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Orioles GM search, like a rebuild, requires patience

The Orioles have taken longer than some may have expected to name a GM/President of Baseball Operations. Still, the only thing that matters is making the right choice.

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MLB: Houston Astros at Baltimore Orioles Tommy Gilligan-USA TODAY Sports

UPDATE: Bob Nightengale has reported, “barring a sudden change of heart” that Mike Elias will be named the new general manager of the Orioles. Elias currently serves as the assistant GM for the Houston Astros.

If the Orioles take too long to name a manager, I’ll be sure to write a post urging everyone to be patient. Works every time...

With the hot stove season officially under way, the Orioles have yet to make a big signing this offseason. While it’s only November, the Birds are already falling behind on their prize free agent. But they’re not targeting Manny Machado, and Bryce Harper isn’t walking through that door.

The Orioles biggest free agent signing of the year will be the guy that makes that rest of the signings, and we’re still waiting to see how that plays out. Is that a bit of a cop-out? Maybe. But no decision will hold a greater significance than the Orioles choice for president of baseball operations/general manager.

With few, if any, Major League players making their way to Baltimore this offseason, the pursuit of a GM, and eventually a manager, isn’t just the most crucial action for the organization, it’s also the most entertaining storyline for fans. Unless a veteran starter on a one-year deal in late March really gets your juices flowing, this is as hot as the stove is going to get for the Orioles.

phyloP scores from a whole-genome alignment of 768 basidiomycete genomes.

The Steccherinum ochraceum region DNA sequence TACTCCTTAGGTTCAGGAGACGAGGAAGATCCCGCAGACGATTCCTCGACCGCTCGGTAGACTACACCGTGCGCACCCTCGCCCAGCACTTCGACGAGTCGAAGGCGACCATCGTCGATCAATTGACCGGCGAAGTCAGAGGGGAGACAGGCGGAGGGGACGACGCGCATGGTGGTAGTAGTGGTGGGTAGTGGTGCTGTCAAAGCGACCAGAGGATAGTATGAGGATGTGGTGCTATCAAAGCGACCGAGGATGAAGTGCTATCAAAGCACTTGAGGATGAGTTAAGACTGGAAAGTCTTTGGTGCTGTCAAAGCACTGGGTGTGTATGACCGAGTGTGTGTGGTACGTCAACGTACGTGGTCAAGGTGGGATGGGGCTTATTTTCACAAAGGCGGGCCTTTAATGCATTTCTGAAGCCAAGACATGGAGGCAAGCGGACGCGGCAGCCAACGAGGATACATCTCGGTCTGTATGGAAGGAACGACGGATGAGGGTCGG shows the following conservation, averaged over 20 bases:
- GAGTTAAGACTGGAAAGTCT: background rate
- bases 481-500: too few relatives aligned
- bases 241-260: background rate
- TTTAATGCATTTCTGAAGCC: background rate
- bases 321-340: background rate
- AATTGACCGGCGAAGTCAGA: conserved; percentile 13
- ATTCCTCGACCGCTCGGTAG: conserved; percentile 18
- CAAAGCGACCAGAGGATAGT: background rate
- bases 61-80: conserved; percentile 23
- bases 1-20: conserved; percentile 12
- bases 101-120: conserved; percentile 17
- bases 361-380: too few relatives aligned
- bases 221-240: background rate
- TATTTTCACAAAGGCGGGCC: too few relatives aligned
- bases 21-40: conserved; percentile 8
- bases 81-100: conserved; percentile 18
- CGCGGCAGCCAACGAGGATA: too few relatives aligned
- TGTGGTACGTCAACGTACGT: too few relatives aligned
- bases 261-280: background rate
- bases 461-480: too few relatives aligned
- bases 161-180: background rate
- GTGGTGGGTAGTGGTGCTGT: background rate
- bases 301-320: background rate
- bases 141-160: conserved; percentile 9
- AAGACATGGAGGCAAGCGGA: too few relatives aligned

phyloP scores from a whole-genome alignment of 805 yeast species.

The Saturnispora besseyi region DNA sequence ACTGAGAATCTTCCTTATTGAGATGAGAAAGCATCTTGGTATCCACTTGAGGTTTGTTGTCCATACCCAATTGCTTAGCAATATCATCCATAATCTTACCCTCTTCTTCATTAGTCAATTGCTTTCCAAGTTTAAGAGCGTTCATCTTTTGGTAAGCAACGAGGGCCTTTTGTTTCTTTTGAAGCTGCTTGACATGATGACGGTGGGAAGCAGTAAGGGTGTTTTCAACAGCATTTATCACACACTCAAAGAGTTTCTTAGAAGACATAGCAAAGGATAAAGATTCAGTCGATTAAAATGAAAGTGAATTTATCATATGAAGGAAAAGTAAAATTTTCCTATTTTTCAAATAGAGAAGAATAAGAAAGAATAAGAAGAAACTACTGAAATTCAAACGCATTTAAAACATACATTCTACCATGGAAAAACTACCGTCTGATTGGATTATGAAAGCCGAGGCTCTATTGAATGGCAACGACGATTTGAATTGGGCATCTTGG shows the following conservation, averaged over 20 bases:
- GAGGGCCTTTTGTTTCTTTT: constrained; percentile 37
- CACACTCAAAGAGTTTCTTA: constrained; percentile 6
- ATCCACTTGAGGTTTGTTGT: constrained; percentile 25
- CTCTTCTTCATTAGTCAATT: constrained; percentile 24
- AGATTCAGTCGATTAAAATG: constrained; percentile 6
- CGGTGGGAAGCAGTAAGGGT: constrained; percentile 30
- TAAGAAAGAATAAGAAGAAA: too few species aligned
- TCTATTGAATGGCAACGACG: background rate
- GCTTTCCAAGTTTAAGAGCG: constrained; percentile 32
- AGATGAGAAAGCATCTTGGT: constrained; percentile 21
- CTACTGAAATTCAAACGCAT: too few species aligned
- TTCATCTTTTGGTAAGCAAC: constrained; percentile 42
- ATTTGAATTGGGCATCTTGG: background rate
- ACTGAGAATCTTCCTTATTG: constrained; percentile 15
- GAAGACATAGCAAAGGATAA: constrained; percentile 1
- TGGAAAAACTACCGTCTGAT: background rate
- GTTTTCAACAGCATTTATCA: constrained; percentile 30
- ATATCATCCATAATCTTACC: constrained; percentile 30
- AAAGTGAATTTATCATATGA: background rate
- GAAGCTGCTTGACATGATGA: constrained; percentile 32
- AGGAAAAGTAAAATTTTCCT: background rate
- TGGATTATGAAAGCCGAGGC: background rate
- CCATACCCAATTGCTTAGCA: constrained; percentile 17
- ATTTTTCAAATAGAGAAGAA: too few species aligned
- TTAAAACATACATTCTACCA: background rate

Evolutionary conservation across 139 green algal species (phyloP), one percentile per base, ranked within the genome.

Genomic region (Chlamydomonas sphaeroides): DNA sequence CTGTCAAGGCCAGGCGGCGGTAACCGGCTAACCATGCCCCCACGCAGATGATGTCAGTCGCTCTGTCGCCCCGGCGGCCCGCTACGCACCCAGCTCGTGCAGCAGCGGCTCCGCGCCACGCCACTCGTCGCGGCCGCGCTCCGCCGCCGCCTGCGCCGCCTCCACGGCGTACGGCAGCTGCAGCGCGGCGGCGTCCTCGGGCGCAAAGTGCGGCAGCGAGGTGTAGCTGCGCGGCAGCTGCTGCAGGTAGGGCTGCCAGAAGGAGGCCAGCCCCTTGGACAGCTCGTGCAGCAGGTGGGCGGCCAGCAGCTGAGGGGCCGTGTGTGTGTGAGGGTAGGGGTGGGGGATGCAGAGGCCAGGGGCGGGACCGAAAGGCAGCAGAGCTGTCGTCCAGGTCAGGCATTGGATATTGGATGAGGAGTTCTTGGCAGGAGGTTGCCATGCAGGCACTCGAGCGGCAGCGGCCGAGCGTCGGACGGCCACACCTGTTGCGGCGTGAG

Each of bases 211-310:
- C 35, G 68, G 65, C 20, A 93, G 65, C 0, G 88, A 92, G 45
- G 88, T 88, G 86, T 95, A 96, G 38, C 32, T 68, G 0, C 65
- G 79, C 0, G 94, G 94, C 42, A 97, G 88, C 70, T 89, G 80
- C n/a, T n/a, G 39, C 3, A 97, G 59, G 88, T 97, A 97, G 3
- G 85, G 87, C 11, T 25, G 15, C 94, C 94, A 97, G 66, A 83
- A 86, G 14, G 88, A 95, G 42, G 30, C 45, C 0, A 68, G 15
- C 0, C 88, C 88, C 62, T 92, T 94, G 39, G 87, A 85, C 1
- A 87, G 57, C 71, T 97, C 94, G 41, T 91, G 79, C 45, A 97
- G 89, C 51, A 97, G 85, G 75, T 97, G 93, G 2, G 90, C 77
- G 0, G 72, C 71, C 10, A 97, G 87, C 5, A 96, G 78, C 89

Unfortunately for the fans, the Orioles have been surprisingly tight lipped throughout the process. The names of candidates have slowly trickled out, and Jon Meoli breaks them down here.

As Meoli notes, Ben Cherington is the lone candidate to have secured a World Series title as a general manager. If the Orioles are looking for someone with experience, Cherington has to be at the top of their list. At a time where first-time manager selections are more popular than ever, it will be interesting to see if the same logic applies to GMs.

The Orioles can at least take comfort in knowing that their choice likely will not garner the attention or criticism that the New York Mets did. A selection that USA today called “the strangest GM hire in baseball history,” the Mets hiring player agent Bordie van Wagenen set the bar pretty high (or low) for abnormal hires. Unless of course Baltimore hires Scott Boras, but I’m not sure they could afford him.

The Giants hired Farhan Zaidi away from the Dodgers to serve as the GM during their rebuild. While Zaidi is a first time general manager, he will report to San Francisco’s chief executive Larry Baer. Again, the lack of an already established chief executive or president of baseball operations could lead to Baltimore going with a veteran like Cherington.

Meoli also lists Mike Elias, Ned Colletti, Ned Rice, Peter Woodfork, Tyrone Brooks, and Scott Sharp. You can check out his article for a brief background on all of those contenders.

While the selection process has dragged on longer than some may have expected, the only thing that matters is making the correct choice. If the Orioles wait until December, but they pick the right man for the job, that will be a win.

It’s fair to wonder whether the lack of a stable front office cost the Orioles a chance at the Mesa brothers or international pitcher Sandy Gaston, but it likely wasn’t the determining factor. Even if it played a role, having the right man chairing the rebuild will make a larger impact than any of those three prospects could have made.

The Orioles should have someone in place by the winter meetings. The meetings are held in Las Vegas from December 9-13, and they will likely be the first opportunity for the Birds to kick off the rebuild. It’s there that the new executive will find out if the Mark Trumbo has any trade value, or if any clubs have a strong desire for one of the Orioles starting pitchers.

Whoever lands the job will inherit a long list of deficiencies that need improvement. The first high profile decision will be hiring a manager, but as Mark Brown mentioned the other day, he’ll also need to immediately focus on improving the farm system.

When the chairman of the rebuild is finally in place, the Orioles rebuild will be in full swing. Up until now, they’ve just been losing. The prospects acquired at the 2018 trade deadline could pan out, but they won’t be tied to the new boss. Once the new sheriff is in town, every move will be tied to him. But just like the search, the process will require patience.